Suing Hollywood: why writers always lose

A screenwriter friend of mine, currently involved in a copyright infringement lawsuit against a studio, recently sent me this article written by Steven T. Lowe, a Los Angeles entertainment attorney.   It’s a pretty depressing piece.  Mr. Lowe explains why writers who’ve had their stories stolen by movie studios face impossible odds finding justice in the courts.  Instead of allowing these cases to reach a jury, more and more judges are single-handedly deciding the matter of similarity between stories, and are not even considering the testimony of plaintiffs’ experts.

One of the more astonishing cases Mr. Lowe cites involved the motion picture The Last Samurai.  In the late 1990s, established screenwriters Matthew and Aaron Benay, through their literary agent, submitted a screenplay called The Last Samurai to a production company called Bedford Falls.  Their screenplay was “about an American war veteran going to Japan to help the Imperial Army by training it in the methods of modern Western warfare for its fight against a samurai uprising.”  The producers passed on the project.   Years later, the principles of that production company made their film The Last Samurai with a “near-identical (and quite unusual) historical premise with numerous other uncanny commonalities” including shared historical inaccuracies.  The Benays sued for copyright infringement and breach of an implied-in-fact contract.

They lost.

When a writer with as strong a case as the Benays’ can’t find justice, what is going on?  Mr. Lowe explains the odds against writers:

“In over 50 such copyright infringement cases against studios and networks decided by courts in the Second and Ninth Circuits between 1990 and 2010, every final decision handed down was in favor of the defendants.”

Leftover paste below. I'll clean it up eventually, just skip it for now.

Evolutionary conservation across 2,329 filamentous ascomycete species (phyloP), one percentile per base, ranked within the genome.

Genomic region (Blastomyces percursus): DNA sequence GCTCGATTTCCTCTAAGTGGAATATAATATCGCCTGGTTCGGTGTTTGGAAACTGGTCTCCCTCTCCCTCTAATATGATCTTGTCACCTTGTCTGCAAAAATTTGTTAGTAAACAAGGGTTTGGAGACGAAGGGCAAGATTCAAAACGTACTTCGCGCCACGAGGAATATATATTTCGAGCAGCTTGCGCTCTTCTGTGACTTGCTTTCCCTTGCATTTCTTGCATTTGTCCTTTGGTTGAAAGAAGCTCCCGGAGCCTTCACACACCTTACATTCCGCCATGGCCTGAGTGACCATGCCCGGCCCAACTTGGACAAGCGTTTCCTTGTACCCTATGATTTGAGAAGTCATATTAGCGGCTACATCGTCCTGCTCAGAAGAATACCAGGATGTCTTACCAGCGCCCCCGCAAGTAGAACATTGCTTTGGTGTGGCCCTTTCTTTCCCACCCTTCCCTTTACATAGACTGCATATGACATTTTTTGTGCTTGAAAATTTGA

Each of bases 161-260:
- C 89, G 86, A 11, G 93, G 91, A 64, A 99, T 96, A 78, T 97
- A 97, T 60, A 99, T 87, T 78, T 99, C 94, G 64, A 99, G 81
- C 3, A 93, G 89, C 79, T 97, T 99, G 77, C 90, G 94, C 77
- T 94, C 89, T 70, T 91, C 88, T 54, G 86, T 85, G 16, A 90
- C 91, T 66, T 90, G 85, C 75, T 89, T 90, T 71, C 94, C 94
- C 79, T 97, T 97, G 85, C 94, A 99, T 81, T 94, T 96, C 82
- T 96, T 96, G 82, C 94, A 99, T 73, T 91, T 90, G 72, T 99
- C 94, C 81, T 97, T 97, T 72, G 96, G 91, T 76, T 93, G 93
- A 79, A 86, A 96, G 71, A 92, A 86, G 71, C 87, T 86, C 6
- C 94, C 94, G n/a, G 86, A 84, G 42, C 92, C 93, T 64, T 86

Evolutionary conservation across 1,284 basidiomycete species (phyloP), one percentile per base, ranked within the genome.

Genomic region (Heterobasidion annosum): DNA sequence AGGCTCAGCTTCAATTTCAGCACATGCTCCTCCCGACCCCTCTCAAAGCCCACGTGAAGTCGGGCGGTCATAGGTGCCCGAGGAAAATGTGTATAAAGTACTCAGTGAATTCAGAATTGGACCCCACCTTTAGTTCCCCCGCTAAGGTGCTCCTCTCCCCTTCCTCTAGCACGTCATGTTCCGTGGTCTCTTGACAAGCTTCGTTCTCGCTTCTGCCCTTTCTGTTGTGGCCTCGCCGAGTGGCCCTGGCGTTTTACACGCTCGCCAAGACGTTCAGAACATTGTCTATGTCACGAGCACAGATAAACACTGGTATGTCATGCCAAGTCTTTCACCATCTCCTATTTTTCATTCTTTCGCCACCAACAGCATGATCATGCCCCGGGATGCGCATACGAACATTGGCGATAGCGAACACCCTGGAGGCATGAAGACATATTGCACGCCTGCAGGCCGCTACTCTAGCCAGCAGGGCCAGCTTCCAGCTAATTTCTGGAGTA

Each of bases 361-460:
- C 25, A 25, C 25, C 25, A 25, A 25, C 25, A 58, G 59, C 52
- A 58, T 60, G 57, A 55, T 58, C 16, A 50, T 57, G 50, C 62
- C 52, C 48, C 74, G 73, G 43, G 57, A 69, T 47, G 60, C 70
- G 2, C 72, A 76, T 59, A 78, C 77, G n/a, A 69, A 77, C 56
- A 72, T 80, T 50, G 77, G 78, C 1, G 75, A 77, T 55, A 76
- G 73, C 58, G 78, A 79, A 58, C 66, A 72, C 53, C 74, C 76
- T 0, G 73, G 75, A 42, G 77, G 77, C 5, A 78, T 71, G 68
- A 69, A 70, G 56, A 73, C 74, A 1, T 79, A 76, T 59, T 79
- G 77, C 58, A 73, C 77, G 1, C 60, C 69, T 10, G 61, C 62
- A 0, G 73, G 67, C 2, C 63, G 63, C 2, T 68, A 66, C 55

He also observes: “The determination of each case now rests almost entirely in the unfettered discretion of trial judges, who have consistently dismissed plaintiffs’ claims… While the courts may believe that sheltering studios from suit helps prevent the stifling of their artistic expression, stripping authors of virtually any hope of prevailing on infringement claims is just as chilling to the arts as making it too easy to assert those claims.”

So that’s how it stands for writers  today.  Even if you can prove earlier access by the producer (as my screenwriter friend did in his lawsuit), even when the two properties have essentially identical titles and uncannily similar plots, the studios will still defeat you.  What’s the solution for writers?

I’m sad to say, I don’t think there is one.

1 reply
  1. Lucian Ciuchita
    Lucian Ciuchita says:

    Romanian screenwriter files criminal complaint against American film producers

    by Irina Popescu
    Romanian screenwriter Lucian Ciuchita has made a criminal complaint against five production companies, two directors and two screenwriters from Hollywood, accusing them of stealing his script and making a movie based on his idea. The action movie is called Escape Plan and brings together two of the world’s most famous action actors Silvester Stallone and Arnold Schwarzenegger.
    The Romanian prosecutors have started an investigation of the facts for forgery and use of forgery and based on the results will decide if they prosecute the movie’s producers or not.
    The Romanian writer claimed that the intrigue, the action and Schwarzenegger and Stallone’s lines in the film belong to him and were allegedly taken from a script he has sent to Hollywood a few years ago. He first started a civil case against the ovie’s producers.
    After the trial in Bucharest started, the Americans sent some documents to Romania, that were checked by an expert, reports local Digi24. According to Lucian Chiuchita, the expertise showed that the document were false and the authorities have started the prosecution for forgery and use of forgery.
    The Romanian wants his contribution to the film to be recognized and also asks the rights he is entitled to as a screenwriter, which would amount to some USD 10 million. The movie, which cost some USD 50 million to make, had gross revenues of some USD 137 million.
    Romanian screenwriter wants to sue producers of American film Escape Plan for intellectual theft.
    Irina Popescu,

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